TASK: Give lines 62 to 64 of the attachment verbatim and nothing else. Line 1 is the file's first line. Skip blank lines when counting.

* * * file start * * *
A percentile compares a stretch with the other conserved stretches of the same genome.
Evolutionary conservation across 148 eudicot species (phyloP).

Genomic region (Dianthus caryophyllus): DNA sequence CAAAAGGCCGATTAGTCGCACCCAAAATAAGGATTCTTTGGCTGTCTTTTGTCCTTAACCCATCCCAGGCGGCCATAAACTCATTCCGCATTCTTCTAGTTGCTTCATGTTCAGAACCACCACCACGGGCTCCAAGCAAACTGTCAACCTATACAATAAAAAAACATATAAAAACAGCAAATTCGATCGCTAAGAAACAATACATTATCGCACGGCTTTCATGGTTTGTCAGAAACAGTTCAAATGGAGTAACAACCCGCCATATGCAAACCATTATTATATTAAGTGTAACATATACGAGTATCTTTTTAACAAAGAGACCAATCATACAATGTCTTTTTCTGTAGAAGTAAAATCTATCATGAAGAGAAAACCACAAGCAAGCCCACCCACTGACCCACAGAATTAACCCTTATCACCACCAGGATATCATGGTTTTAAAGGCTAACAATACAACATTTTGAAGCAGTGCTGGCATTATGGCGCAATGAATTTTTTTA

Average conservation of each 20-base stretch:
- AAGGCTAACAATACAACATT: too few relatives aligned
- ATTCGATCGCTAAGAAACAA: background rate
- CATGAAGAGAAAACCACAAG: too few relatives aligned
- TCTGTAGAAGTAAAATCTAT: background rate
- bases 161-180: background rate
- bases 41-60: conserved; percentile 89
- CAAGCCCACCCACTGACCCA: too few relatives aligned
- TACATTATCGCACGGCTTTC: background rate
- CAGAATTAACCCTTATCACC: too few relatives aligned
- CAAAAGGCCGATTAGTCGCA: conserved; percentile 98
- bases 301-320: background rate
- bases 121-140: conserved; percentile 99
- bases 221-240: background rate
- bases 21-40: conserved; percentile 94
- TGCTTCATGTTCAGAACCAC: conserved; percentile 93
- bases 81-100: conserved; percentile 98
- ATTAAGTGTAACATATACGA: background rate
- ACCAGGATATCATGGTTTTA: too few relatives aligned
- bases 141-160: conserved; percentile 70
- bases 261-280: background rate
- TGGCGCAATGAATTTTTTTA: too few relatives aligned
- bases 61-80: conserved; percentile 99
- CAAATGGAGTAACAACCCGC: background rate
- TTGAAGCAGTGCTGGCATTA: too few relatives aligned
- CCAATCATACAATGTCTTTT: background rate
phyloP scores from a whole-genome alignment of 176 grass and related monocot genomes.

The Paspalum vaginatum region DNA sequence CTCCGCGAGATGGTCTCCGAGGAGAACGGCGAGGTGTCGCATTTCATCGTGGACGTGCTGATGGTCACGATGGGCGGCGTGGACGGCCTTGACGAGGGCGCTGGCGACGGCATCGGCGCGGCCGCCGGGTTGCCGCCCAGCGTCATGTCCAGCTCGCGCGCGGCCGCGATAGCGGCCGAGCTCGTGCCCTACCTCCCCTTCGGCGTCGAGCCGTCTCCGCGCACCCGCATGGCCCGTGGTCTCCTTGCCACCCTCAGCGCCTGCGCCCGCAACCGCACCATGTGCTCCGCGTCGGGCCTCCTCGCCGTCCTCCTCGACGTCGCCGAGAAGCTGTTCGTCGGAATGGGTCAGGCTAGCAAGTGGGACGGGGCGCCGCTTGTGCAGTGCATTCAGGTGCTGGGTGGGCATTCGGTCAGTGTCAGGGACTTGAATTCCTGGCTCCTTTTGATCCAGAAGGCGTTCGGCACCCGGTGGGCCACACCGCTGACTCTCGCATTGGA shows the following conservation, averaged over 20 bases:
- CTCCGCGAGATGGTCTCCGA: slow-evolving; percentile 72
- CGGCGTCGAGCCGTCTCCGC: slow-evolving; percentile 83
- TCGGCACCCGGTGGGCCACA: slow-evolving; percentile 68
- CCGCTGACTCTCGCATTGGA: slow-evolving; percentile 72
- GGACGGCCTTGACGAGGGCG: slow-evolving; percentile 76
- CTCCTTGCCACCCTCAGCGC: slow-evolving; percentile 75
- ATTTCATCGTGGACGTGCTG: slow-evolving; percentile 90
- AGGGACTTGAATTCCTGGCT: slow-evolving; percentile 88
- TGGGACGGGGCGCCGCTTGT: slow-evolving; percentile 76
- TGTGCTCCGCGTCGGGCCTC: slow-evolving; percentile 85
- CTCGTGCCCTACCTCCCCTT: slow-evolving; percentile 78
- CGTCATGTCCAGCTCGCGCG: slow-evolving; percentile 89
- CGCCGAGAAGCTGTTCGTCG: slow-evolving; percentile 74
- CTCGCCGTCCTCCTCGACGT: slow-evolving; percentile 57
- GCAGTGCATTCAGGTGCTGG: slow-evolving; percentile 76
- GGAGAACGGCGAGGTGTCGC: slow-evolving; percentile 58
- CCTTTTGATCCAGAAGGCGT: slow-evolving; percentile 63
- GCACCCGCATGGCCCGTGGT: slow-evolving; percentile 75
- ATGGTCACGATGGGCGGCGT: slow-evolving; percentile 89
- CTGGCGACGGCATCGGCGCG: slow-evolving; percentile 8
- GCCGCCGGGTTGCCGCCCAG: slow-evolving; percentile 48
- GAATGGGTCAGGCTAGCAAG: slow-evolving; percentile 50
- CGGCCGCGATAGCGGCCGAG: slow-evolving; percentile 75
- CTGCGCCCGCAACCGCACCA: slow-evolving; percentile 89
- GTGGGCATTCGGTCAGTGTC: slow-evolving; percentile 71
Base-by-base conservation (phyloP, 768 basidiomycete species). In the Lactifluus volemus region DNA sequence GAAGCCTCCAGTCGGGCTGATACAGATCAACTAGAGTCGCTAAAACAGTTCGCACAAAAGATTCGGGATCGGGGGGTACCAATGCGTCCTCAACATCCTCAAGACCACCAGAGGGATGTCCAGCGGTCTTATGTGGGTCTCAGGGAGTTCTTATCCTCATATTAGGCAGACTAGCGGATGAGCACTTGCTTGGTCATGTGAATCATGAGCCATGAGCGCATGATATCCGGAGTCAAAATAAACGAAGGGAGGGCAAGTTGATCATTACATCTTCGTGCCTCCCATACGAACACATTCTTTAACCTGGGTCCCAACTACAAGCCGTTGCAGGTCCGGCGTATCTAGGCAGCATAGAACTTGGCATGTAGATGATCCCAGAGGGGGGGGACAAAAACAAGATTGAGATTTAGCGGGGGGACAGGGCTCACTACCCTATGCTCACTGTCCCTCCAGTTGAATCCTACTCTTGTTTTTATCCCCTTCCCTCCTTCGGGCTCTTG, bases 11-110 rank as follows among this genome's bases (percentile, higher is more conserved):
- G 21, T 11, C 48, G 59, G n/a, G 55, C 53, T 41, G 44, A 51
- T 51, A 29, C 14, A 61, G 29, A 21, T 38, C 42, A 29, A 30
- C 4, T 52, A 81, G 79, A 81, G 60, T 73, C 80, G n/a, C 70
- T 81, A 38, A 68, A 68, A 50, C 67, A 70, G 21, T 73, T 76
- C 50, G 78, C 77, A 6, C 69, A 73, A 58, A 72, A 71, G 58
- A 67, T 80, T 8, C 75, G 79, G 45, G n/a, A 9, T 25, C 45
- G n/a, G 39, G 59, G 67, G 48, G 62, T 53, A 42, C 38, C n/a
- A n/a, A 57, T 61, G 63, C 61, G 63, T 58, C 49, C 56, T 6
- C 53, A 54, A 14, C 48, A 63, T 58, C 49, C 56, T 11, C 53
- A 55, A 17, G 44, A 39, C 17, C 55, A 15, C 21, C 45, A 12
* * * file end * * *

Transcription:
- C 50, G 78, C 77, A 6, C 69, A 73, A 58, A 72, A 71, G 58
- A 67, T 80, T 8, C 75, G 79, G 45, G n/a, A 9, T 25, C 45
- G n/a, G 39, G 59, G 67, G 48, G 62, T 53, A 42, C 38, C n/a